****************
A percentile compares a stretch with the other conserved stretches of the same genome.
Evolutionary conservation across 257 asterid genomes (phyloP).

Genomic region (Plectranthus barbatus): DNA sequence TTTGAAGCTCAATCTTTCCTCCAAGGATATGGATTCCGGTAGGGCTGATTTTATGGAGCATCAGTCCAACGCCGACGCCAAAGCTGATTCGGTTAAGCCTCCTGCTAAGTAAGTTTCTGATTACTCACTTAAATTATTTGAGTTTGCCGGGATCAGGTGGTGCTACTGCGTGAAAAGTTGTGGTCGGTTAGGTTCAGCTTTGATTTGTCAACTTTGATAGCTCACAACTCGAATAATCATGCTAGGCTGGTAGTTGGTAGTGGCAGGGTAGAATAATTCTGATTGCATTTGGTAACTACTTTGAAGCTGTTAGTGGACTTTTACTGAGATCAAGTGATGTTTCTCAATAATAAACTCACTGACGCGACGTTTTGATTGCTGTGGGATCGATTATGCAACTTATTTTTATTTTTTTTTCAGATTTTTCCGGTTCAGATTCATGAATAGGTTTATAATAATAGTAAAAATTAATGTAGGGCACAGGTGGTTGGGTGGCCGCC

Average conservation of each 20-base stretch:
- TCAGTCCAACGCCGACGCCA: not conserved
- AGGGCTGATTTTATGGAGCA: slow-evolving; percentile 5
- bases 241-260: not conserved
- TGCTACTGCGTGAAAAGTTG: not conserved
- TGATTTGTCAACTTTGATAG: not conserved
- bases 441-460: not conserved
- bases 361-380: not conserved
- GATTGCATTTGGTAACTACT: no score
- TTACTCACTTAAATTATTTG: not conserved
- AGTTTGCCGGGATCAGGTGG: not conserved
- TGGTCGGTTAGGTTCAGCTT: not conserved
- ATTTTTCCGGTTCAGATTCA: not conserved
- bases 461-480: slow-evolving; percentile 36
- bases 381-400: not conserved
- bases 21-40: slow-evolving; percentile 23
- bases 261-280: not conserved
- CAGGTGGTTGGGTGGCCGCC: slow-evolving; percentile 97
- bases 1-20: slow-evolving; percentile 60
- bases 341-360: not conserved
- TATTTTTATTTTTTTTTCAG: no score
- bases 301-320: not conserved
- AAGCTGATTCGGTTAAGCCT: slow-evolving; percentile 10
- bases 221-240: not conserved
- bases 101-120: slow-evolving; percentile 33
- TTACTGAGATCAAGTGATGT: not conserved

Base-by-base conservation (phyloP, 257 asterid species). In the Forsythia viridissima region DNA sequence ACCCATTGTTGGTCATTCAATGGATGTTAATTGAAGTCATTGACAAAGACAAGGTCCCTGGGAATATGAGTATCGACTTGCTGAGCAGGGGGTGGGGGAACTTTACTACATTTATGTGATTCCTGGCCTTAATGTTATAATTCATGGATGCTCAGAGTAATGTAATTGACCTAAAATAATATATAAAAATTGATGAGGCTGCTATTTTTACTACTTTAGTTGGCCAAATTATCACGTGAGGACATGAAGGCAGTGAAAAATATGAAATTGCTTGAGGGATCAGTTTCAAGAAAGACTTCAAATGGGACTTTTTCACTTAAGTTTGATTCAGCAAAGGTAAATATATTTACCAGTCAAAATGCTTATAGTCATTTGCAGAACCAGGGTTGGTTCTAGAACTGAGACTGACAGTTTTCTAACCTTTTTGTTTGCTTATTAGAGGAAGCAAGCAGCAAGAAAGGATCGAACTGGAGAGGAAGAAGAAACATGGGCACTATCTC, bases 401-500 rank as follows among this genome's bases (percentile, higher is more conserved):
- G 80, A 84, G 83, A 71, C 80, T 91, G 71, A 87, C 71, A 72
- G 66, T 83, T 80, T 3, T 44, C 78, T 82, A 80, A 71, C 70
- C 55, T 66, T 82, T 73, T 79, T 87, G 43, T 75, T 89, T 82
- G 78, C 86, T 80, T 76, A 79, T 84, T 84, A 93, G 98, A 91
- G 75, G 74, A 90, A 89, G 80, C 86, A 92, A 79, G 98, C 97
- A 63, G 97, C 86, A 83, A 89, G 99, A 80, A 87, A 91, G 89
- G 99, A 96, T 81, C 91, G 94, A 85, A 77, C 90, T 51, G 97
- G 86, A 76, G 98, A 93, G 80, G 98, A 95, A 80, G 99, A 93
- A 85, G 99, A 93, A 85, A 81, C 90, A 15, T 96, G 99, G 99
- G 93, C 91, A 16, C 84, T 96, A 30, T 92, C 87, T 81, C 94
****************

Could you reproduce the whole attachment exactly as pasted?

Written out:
A percentile compares a stretch with the other conserved stretches of the same genome.
Evolutionary conservation across 257 asterid genomes (phyloP).

Genomic region (Plectranthus barbatus): DNA sequence TTTGAAGCTCAATCTTTCCTCCAAGGATATGGATTCCGGTAGGGCTGATTTTATGGAGCATCAGTCCAACGCCGACGCCAAAGCTGATTCGGTTAAGCCTCCTGCTAAGTAAGTTTCTGATTACTCACTTAAATTATTTGAGTTTGCCGGGATCAGGTGGTGCTACTGCGTGAAAAGTTGTGGTCGGTTAGGTTCAGCTTTGATTTGTCAACTTTGATAGCTCACAACTCGAATAATCATGCTAGGCTGGTAGTTGGTAGTGGCAGGGTAGAATAATTCTGATTGCATTTGGTAACTACTTTGAAGCTGTTAGTGGACTTTTACTGAGATCAAGTGATGTTTCTCAATAATAAACTCACTGACGCGACGTTTTGATTGCTGTGGGATCGATTATGCAACTTATTTTTATTTTTTTTTCAGATTTTTCCGGTTCAGATTCATGAATAGGTTTATAATAATAGTAAAAATTAATGTAGGGCACAGGTGGTTGGGTGGCCGCC

Average conservation of each 20-base stretch:
- TCAGTCCAACGCCGACGCCA: not conserved
- AGGGCTGATTTTATGGAGCA: slow-evolving; percentile 5
- bases 241-260: not conserved
- TGCTACTGCGTGAAAAGTTG: not conserved
- TGATTTGTCAACTTTGATAG: not conserved
- bases 441-460: not conserved
- bases 361-380: not conserved
- GATTGCATTTGGTAACTACT: no score
- TTACTCACTTAAATTATTTG: not conserved
- AGTTTGCCGGGATCAGGTGG: not conserved
- TGGTCGGTTAGGTTCAGCTT: not conserved
- ATTTTTCCGGTTCAGATTCA: not conserved
- bases 461-480: slow-evolving; percentile 36
- bases 381-400: not conserved
- bases 21-40: slow-evolving; percentile 23
- bases 261-280: not conserved
- CAGGTGGTTGGGTGGCCGCC: slow-evolving; percentile 97
- bases 1-20: slow-evolving; percentile 60
- bases 341-360: not conserved
- TATTTTTATTTTTTTTTCAG: no score
- bases 301-320: not conserved
- AAGCTGATTCGGTTAAGCCT: slow-evolving; percentile 10
- bases 221-240: not conserved
- bases 101-120: slow-evolving; percentile 33
- TTACTGAGATCAAGTGATGT: not conserved

Base-by-base conservation (phyloP, 257 asterid species). In the Forsythia viridissima region DNA sequence ACCCATTGTTGGTCATTCAATGGATGTTAATTGAAGTCATTGACAAAGACAAGGTCCCTGGGAATATGAGTATCGACTTGCTGAGCAGGGGGTGGGGGAACTTTACTACATTTATGTGATTCCTGGCCTTAATGTTATAATTCATGGATGCTCAGAGTAATGTAATTGACCTAAAATAATATATAAAAATTGATGAGGCTGCTATTTTTACTACTTTAGTTGGCCAAATTATCACGTGAGGACATGAAGGCAGTGAAAAATATGAAATTGCTTGAGGGATCAGTTTCAAGAAAGACTTCAAATGGGACTTTTTCACTTAAGTTTGATTCAGCAAAGGTAAATATATTTACCAGTCAAAATGCTTATAGTCATTTGCAGAACCAGGGTTGGTTCTAGAACTGAGACTGACAGTTTTCTAACCTTTTTGTTTGCTTATTAGAGGAAGCAAGCAGCAAGAAAGGATCGAACTGGAGAGGAAGAAGAAACATGGGCACTATCTC, bases 401-500 rank as follows among this genome's bases (percentile, higher is more conserved):
- G 80, A 84, G 83, A 71, C 80, T 91, G 71, A 87, C 71, A 72
- G 66, T 83, T 80, T 3, T 44, C 78, T 82, A 80, A 71, C 70
- C 55, T 66, T 82, T 73, T 79, T 87, G 43, T 75, T 89, T 82
- G 78, C 86, T 80, T 76, A 79, T 84, T 84, A 93, G 98, A 91
- G 75, G 74, A 90, A 89, G 80, C 86, A 92, A 79, G 98, C 97
- A 63, G 97, C 86, A 83, A 89, G 99, A 80, A 87, A 91, G 89
- G 99, A 96, T 81, C 91, G 94, A 85, A 77, C 90, T 51, G 97
- G 86, A 76, G 98, A 93, G 80, G 98, A 95, A 80, G 99, A 93
- A 85, G 99, A 93, A 85, A 81, C 90, A 15, T 96, G 99, G 99
- G 93, C 91, A 16, C 84, T 96, A 30, T 92, C 87, T 81, C 94